Sunday, June 28, 2009

Colorado Trail 3 - Kenosha Pass to Copper

I've wanted to do this trip for several years -- cross the Range and then traverse the Tenmile Range. I got to do both this weekend. The weather couldn't have been better. It's been raining incessantly in Denver, and on Thursday we had the hardest rain I've seen outside of the mountains. So I brought some extra stuff for bad weather, and it didn't rain a drop. Cool blue sunshine both days -- pure Colorado.

From Kenosha Pass the trail climbs up through Aspens to Georgia Pass. It's easy for hiking, not so easy for the few dozen mountain bikers out Saturday morning. There was a lot of mechanical noise: squeaks, chain slapping, missed shifts. And some human noise: grunting, swearing, panting. One guy lost both his real derailleur and the hanger, so he had to walk back out. Another group had a collective mechanical stop, changing tubes, fixing broken chains, etc. A huge difference between riders -- the experts flowed right past me, part of the bike, while new non-experts really struggled.

The noise stopped after the pass. There were some late snow ridges, so the bikes didn't go.

In Breckenridge, I prepared for Segment 7, a section the authors noted with much concern. The first few paragraphs of trail description note the section is "steep and strenuous," "the alpine section has a sketchy trail," and "a campsite may be mostly elusive." The book suggests "less experienced hikers" may consider hiking the Tenmile Bike Patch around the section instead.

I enjoy guidebooks not only to help me find my way, but as literature. I ended up having no reading material but the but the Wilderness Press Pacific Crest Trail guidebook for weeks at a time, and spent hours conjecturing about the likes and dislikes of the authors, analyzing their writing style, etc. Of course, most of the commentary is unnecessary. The best guidebook I own is a Sierra Club High Sierra climbing guide from the 1950s. It's a little pocket-sized book with elevations, locations of approaches, and a rating. It's all you need. If you get up to the approach basin and there isn't a campsite, well you have to improvise. No sense worrying about it if you're going there anyway.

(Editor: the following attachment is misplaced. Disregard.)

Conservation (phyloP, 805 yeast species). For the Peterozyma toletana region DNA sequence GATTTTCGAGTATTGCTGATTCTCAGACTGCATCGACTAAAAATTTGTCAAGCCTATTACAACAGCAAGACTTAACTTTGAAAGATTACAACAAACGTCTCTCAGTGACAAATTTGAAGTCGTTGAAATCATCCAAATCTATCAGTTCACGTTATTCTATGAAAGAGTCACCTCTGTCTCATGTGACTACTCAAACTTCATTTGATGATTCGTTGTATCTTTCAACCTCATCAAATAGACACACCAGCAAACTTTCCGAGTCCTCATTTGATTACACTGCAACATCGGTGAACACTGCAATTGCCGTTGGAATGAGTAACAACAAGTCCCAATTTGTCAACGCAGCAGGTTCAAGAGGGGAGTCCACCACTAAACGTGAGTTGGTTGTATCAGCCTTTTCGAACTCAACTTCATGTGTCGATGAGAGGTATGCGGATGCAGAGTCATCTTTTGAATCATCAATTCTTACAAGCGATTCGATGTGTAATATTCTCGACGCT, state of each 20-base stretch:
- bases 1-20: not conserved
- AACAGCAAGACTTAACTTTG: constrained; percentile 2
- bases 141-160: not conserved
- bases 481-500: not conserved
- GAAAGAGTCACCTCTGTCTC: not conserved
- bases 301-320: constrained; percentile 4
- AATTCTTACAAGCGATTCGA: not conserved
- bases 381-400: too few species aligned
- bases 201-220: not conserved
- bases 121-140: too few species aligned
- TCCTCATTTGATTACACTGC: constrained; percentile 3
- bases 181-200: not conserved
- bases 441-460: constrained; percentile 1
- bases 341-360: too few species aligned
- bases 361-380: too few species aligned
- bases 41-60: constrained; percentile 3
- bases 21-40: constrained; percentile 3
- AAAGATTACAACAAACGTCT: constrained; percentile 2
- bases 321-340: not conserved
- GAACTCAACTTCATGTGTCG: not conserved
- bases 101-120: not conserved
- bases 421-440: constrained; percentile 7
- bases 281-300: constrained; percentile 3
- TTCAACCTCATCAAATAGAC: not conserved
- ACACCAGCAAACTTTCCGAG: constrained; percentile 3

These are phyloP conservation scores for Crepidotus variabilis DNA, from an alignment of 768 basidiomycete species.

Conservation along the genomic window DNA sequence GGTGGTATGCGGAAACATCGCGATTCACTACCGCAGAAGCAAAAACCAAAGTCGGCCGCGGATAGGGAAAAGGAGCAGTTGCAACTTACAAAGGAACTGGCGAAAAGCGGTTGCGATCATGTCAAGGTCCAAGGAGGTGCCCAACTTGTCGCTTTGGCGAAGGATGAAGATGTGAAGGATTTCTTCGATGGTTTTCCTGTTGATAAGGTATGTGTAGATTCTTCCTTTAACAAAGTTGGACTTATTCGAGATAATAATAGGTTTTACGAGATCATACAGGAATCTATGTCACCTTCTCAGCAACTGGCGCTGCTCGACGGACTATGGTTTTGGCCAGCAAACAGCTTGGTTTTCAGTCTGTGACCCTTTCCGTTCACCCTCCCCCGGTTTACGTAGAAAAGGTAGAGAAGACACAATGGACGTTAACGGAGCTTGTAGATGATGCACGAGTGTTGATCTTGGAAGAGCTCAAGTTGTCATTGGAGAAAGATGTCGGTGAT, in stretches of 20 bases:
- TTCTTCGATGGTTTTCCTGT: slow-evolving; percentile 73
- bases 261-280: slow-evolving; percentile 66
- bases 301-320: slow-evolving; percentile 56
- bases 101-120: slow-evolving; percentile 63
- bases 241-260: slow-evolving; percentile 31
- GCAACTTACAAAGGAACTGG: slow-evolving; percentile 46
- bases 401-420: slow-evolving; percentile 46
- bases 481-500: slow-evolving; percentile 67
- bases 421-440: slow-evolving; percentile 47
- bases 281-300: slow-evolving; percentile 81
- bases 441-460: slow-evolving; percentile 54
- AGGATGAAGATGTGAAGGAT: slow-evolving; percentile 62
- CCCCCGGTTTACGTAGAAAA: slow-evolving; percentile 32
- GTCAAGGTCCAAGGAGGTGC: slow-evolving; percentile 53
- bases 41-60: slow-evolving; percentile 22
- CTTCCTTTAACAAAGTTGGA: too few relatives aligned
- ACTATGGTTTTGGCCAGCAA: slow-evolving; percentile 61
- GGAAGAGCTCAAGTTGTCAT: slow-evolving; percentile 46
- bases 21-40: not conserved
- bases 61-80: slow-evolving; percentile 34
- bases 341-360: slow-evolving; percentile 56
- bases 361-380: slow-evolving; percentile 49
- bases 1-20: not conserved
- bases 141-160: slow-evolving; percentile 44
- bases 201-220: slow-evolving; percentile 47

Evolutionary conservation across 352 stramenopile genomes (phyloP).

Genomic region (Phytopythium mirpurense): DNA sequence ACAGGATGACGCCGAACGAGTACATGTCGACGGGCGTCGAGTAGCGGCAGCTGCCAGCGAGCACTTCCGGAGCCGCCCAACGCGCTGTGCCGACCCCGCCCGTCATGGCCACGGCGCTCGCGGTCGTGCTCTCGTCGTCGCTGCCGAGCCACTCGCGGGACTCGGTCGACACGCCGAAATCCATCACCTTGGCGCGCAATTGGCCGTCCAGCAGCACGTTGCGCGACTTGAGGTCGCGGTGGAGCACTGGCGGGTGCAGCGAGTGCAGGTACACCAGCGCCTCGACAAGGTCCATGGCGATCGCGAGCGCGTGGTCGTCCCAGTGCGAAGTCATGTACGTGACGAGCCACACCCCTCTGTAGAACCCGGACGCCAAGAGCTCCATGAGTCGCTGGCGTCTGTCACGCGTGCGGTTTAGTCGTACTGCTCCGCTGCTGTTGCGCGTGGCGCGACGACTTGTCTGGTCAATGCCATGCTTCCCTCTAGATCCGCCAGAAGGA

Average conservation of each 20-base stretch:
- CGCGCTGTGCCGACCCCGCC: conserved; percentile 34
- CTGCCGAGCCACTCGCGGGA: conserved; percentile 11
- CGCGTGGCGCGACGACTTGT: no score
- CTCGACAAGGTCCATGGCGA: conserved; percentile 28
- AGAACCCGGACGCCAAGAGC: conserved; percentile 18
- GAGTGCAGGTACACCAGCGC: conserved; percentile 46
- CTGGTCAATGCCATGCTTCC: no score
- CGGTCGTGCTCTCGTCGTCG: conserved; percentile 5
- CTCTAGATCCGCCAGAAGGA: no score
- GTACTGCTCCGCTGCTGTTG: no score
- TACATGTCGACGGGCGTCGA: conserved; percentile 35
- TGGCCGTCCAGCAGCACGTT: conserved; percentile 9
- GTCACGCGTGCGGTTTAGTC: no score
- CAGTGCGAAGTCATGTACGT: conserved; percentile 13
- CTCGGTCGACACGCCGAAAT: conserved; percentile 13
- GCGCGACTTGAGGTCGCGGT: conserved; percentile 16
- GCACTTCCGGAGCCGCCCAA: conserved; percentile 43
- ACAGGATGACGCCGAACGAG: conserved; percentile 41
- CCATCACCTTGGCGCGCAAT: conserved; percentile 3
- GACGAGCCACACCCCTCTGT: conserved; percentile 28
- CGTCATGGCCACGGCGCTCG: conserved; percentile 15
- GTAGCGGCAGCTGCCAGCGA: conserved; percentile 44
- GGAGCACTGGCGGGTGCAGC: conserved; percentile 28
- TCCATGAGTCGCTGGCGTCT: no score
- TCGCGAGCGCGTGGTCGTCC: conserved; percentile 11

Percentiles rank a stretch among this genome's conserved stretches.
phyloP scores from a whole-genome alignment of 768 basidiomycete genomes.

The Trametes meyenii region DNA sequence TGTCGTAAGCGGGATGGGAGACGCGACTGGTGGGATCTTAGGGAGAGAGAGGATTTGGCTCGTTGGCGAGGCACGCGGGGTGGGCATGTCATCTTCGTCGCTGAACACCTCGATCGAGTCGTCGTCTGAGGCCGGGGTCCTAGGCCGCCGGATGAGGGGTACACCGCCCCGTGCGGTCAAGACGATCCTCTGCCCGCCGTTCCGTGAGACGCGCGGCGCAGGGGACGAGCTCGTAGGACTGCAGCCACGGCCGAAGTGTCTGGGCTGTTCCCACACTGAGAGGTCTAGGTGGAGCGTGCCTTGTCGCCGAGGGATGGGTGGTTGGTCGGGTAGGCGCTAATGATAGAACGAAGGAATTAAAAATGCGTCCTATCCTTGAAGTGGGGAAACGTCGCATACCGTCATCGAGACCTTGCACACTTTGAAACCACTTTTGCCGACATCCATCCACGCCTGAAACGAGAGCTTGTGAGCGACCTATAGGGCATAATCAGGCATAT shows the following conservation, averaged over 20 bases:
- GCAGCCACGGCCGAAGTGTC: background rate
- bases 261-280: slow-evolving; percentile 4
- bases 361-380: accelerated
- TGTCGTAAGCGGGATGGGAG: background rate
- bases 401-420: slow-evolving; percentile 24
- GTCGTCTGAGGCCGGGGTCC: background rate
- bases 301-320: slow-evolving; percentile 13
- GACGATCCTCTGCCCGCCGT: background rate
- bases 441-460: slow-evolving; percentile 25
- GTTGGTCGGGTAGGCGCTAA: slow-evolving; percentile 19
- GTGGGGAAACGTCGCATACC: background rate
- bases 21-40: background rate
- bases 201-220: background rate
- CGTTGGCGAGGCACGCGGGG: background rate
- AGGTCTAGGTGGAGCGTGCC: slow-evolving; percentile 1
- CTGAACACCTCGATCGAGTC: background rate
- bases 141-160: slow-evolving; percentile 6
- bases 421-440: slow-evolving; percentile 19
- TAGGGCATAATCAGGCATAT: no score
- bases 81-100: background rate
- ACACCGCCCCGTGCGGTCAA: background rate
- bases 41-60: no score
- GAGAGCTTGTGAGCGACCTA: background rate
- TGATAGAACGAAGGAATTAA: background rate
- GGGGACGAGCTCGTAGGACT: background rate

It really seems the authors of the Colorado Trail book didn't like this section. At several places it notes the lack of campsites. My favorite is: "The steep terrain in this area would be a definite impediment to camping."

Unless of course you camp at one the numerous beautiful campsites in this section. There are maybe a few dozen good dry spots up to Miners Creek, several sites on the creek, maybe five awesome sites at the 4x4 access, a few up high near Peak 6, a few on the traverse down to the Wheeler Trail, etc. Spotting good sites became a game for me. Here's someone enjoying an obviously unsuitable campsite in a Bibler:



Here's my obviously unsuitable campsite at about 11,500 feet:



Maybe the authors wanted to indicate this section needed trail work and some better campsites. If that was the case, it worked. Also, nothing says "badass" than a Bibler I-Tent battened down tight. I've seen these things plopped down in cool spots all over the world. Nothing's getting in there. Water? Wind? Snow? No problem.

Neither range is designated wilderness, which I found surprising. Not sure why this except posslbly existing mining claims. It would be an interesting study to investigate species diversity, human impact, etc. on the Tenmile Range (obviously outside of the ski area) and a comparably situated wilderness range.

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